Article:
By On the occasion of our 20th anniversary
By Gustavo Arellano
By R. Scott Moxley
By Alfonso Delgado
By Courtney Hamilton
By Joel Beers
By Peter Maguire
By Charles Lam
More strife in the Republican Party: a self-proclaimed moderate running for governor has been attacked by conservative true believers for "improper" behavior. His sin: boasting in print about his past exploits. The candidate, of course, is Peter Ueberroth. In other news, a 1977 Oui magazine interview in which Arnold Schwarzenegger brags about participating in a gang bang has been attracting wide media attention.
Ueberroth—who, unlike his rival for the hearts of Republican moderates, has remained silent on the topic of gang bangs—was sued by the Ronald Reagan Foundation for mentioning Reagan in his official candidate's statement. Ueberroth's official campaign website makes the unremarkable claim that during the 1984 Olympics he worked with both LA mayor Tom Bradley (a Democrat) and Reagan (not a Democrat) and there was "no partisan bickering." Amazingly, the Reagan Foundation, which operates the Ronald Reagan Presidential Library and Museum in Simi Valley and claims total control over any use of the not-quite-late-but-not-quite-present president's name, found this objectionable. The foundation insisted that using Reagan's name could create the impression that the senile ex-president was endorsing the candidate. Demonstrating his commitment to the truth and his belief in the value of unfettered speech in politics, Ueberroth immediately caved in and agreed to remove Reagan's name from the pamphlet. Left unexplained is how the endorsement of a man currently notable only for the sad depths of his dementia could have been considered a boon.
If the Reagan Foundation is really interested in going after candidates infringing on their Reagan trademark, it should sue Schwarzenegger. Arnold has been mimicking Reagan's strategy of participating only in carefully stage-managed events. The closest he's come to an unscripted moment was when he appeared via phone on a few conservative talk-radio shows, but even then his campaign set down firm conditions to make sure Arnold wouldn't face any unpleasant surprises. As revealed in the San Diego Union-Tribune, Arnold agreed to call the shows "only on the conditions that the interviews last no more than 15 minutes and no [listener] calls be taken." On the shows, Arnold even occasionally demonstrated a Reaganesque grasp of the issues, telling Sean Hannity's listeners that he believes "gay marriage is something that should be between a man and a woman."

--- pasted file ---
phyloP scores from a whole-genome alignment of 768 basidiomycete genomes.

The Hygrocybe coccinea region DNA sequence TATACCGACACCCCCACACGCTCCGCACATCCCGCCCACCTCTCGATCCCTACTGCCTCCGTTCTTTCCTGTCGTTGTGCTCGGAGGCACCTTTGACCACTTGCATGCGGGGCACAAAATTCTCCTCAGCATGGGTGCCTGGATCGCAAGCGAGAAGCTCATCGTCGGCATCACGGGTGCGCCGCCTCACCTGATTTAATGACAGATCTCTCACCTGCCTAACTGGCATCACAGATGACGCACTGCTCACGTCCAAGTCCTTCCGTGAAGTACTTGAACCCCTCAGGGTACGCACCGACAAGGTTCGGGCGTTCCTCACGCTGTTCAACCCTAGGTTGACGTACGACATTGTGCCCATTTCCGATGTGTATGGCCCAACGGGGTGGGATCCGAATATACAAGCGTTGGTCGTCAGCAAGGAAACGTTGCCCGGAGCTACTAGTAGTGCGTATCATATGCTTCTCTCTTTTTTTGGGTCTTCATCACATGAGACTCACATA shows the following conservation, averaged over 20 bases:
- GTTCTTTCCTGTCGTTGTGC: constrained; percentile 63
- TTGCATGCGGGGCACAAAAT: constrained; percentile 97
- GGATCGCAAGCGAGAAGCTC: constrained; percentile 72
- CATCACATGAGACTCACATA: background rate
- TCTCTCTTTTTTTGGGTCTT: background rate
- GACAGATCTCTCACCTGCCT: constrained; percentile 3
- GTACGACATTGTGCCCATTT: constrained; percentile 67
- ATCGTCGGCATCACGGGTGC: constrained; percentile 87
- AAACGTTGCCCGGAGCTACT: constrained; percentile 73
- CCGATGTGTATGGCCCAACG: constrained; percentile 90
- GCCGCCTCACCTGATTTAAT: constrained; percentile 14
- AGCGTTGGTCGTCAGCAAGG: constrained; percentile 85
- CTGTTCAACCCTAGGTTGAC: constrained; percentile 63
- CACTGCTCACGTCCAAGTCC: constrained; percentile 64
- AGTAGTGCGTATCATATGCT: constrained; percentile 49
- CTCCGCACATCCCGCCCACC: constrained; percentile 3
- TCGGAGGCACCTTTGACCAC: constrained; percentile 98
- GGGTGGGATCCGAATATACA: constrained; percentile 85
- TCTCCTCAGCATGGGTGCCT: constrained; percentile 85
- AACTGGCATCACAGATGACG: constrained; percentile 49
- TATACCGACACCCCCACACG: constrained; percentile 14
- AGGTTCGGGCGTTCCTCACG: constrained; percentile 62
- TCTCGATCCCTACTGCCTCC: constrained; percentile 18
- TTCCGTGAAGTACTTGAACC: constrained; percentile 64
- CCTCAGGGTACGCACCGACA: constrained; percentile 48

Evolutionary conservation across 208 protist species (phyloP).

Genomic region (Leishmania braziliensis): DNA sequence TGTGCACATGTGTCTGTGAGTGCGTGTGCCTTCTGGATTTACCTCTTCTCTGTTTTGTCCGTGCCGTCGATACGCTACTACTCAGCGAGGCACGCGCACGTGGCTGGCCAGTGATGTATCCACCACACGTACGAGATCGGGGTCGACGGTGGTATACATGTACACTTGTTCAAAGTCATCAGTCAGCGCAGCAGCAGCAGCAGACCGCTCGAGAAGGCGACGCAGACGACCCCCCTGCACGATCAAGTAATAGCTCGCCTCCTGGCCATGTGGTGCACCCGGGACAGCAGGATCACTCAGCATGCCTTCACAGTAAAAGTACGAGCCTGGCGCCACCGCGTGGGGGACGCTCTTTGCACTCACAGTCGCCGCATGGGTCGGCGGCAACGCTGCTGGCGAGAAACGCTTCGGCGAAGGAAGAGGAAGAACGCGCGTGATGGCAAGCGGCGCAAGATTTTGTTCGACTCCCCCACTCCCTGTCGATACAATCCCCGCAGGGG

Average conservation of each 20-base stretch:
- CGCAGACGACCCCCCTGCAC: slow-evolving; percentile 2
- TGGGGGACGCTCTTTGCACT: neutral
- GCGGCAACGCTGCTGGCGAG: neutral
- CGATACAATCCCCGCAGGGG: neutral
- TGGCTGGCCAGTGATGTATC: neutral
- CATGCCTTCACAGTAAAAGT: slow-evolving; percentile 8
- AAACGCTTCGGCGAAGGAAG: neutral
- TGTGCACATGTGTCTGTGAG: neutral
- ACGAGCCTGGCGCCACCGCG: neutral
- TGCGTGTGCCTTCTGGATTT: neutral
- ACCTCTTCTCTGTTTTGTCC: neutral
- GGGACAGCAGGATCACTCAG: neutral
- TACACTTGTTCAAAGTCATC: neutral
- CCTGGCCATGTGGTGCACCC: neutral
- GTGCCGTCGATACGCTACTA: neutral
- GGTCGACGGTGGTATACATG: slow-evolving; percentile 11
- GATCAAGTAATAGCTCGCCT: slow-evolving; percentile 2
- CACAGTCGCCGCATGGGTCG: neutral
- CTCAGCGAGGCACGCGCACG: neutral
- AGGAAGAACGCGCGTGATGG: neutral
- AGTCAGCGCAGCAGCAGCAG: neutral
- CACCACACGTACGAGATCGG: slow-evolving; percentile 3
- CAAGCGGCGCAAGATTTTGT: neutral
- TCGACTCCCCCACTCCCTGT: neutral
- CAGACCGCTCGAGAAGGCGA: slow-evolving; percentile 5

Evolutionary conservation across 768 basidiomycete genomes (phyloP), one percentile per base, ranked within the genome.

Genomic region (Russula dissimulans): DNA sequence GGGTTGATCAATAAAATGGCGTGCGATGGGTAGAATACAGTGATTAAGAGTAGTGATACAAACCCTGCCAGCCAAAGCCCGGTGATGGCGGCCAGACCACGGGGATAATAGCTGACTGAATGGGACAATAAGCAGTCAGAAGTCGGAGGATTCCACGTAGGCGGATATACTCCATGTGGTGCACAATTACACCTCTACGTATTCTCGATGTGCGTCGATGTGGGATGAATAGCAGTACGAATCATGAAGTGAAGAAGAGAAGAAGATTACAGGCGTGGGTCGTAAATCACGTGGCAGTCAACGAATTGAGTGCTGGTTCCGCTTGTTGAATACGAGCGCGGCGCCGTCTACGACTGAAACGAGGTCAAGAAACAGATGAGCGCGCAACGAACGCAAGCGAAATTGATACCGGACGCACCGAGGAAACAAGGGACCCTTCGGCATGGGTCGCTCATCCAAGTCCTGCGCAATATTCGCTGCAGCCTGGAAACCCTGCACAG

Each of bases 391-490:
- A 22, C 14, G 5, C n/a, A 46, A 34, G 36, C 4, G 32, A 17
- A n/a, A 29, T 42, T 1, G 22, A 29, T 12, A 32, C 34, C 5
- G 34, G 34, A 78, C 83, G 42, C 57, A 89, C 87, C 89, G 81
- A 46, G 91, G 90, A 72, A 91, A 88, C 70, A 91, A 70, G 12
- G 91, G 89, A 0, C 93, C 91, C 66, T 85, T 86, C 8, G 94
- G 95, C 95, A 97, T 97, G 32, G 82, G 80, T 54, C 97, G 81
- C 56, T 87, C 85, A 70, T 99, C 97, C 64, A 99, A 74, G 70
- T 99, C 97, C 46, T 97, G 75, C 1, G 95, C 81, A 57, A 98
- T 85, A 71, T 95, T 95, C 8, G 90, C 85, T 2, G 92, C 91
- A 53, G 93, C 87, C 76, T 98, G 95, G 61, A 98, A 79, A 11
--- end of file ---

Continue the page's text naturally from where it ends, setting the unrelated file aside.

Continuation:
Since he continues to hide behind his campaign's choreography, there's nothing to do but go back and see what Arnold was saying in less guarded days. While most of the attention so far has focused on the Oui interview (in which Arnold proudly claims he is one of "the guys who can fuck in front of other guys"), a November 1990 U.S. News and World Report Schwarzenegger profile is far more revealing. The article focuses on whether Arnold was using his position as Bush the Elder's chairman of the President's Council on Physical Fitness to help lay the groundwork for a future political career. Arnold, then as now, coyly avoids any substantive questions, though he does say some things that hint at what kind of governor he might be. "I was always dreaming about very powerful people, dictators, and things like that," he says, attempting to explain the boyhood roots of his ambition. "I was always impressed by people who could be remembered for hundreds of years or, like Jesus, for thousands of years." As for what this streak of megalomania means in practical terms, the article quotes Arnold as saying: "My relationship to power and authority is that I'm all for it. People need somebody to watch over them. . . . Ninety-five percent of the people in the world need to be told what to do and how to behave."
Arnold has shown a great aversion to numbers so far in his campaign—insisting he can't understand the state's budget, and won't be able to until after an outside audit—so it's hard to say if he stands by that 95 percent figure. But last month, he told the Austrian newspaper Kronen Zeitung he was running for governor because "the state is sinking rapidly" and "it needs a strong man to stop this slide," so maybe that 95 percent is the one number regarding California he has confidence in. It would certainly explain why he's campaigning the way he is.